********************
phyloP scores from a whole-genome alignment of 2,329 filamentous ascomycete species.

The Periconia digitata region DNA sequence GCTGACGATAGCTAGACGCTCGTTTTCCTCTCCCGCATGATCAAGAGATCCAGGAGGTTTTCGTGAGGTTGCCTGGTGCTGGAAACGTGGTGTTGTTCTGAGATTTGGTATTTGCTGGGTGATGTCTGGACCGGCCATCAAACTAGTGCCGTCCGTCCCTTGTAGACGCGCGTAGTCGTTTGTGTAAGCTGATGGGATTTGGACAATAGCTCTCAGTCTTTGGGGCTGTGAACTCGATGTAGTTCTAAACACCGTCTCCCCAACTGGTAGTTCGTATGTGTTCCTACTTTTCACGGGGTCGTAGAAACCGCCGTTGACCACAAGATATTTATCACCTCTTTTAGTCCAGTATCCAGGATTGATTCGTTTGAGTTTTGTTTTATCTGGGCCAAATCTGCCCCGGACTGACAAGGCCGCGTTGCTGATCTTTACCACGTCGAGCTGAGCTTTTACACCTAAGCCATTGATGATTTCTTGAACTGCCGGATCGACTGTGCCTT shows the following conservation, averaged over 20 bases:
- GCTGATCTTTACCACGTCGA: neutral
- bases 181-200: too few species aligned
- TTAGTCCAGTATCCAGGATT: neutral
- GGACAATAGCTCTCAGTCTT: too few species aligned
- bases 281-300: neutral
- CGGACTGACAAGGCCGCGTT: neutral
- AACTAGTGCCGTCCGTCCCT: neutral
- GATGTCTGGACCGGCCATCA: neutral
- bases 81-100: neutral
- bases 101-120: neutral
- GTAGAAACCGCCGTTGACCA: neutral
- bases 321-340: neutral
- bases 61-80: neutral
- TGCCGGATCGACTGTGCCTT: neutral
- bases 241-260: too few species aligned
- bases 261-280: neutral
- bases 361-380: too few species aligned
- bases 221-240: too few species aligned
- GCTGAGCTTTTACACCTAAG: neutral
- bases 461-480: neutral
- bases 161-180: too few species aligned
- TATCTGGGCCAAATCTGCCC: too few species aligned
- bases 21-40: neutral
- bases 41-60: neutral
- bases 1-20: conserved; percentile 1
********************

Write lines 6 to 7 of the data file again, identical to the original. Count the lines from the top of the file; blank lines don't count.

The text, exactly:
- GGACAATAGCTCTCAGTCTT: too few species aligned
- bases 281-300: neutral